A Tool for Importing Tags from Squarespace into WordPress

I migrated a website from Squarespace into WordPress recently.  As part of that process, I used a tool to import blog posts into WordPress.  Unfortunately, Squarespace does not export tags in their export format.  With Scrapy, I was able to configure a tool that crawled the Squarespace website, matched tags using xpath selectors and dumped those into a json file containing a list of post titles and the tags associated with that post.

The key part this is the spider configuration. Running the tool results in a json lines file like this:

{"title": ["Roads"], "tags": "homeschooling,self discovery,self-directed learning,staff post,travel"}
{"title": ["Do Something\u00a0Projects"], "tags": "Social Issues,classes,learning,news"}

Then I used WP-CLI, a command line interface to WordPress, to generate a list of the posts containing their ID and title.

$ php ~/wp-cli.phar post list --fields=ID,post_title --format=json > ~/post_ids.json

The resulting file looks like:

[{"ID":1370,"post_title":"Talking to Teens and Parents When School Isn't Working"},{"ID":1369,"post_title":"Philanthropy at North Star"}]

A quick python script matches up the tags with the appropriate title and uses the wp-cli tool to update the post:

import json
from subprocess import call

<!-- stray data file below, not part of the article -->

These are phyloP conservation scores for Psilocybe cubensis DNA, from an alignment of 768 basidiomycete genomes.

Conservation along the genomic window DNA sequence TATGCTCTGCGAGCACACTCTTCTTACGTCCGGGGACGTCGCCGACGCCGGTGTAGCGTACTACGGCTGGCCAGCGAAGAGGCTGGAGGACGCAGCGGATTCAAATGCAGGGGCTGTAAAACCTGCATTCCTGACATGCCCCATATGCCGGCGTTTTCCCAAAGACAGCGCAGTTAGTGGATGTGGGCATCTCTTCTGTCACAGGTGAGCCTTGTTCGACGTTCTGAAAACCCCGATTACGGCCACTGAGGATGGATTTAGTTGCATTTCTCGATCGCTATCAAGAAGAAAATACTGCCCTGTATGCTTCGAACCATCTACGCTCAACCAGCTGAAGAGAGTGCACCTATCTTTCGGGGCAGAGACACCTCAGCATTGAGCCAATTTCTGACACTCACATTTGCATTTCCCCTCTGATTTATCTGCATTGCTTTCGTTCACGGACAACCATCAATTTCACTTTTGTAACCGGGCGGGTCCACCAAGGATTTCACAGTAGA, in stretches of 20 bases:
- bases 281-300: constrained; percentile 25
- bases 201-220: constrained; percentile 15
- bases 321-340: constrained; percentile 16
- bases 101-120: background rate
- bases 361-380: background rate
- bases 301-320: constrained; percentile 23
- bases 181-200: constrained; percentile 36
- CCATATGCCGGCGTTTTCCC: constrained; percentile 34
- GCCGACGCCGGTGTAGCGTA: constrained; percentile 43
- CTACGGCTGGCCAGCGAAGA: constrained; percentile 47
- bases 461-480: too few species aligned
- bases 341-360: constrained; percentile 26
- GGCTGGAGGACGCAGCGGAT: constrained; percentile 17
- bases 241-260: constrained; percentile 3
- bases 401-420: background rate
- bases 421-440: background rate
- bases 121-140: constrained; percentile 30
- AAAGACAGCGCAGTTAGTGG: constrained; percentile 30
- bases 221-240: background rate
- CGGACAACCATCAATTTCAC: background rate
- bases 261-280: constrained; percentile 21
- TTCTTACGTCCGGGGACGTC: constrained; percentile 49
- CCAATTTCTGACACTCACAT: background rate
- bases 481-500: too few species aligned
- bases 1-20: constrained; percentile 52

ids = []
with open('post_ids.json') as f:
for line in f:
  ids.append(json.loads(line))

with open('items.jl') as f:
  for line in f:
    post = (json.loads(line))
    for item in ids[0]:
      # Replace unicode non-breaking spaces with ascii chars.
      if item["post_title"] == post["title"][0].replace(u"\u00a0", " "):
        call(["/usr/bin/php", "/path/to/wp-cli.phar", "--path=/to/wordpress/root", "post", "update", str(item["ID"]), "--tags_input=" + post["tags"]])

You can find this code on github here.

Custom Tiles for Content Layout in Plone

Creating rich, interesting layouts for dynamic content through a web interface has recently been transformed in Plone by a product called Collective.Cover.  Content editors can now drag and drop content “tiles” into rows and columns, arranging things as they see fit in an intuitive process.  Screen Shot 2013-12-21 at 8.14.29 AM

While this makes for a nice experience and covers much of the content you might like to include in your layouts, it is possible to add your own custom “Tiles”.  The developer documentation for this process is currently being developed, but it’s not too difficult to create your own tiles from the basic tiles included in the package.

I created a package for a tile that queries courses from a the Talent LMS, listing courses a user is registered for and the current completion status.   Here’s what it looks like:

It incorporates the TalentLMS php API and uses Twitter Bootstrap components to generate the badges and progress bars.

The current best practice for creating plone products involves using templer.plone to generate the boilerplate structure.  The very short version of the creation process involves implementing the PersistentCoverTile interface from collective.cover.tiles.base and registering the new tile with the plone.app.tiles record in the plone registry.  The tile template calls a custom BrowserView that requests the course details using the currently authenticated user asynchronously.

For more details, please see the repository on Github (https://github.com/a-pasquale/cloudspring.lms) that implements this custom tile.

GIS with GDAL and python

Mt. Tom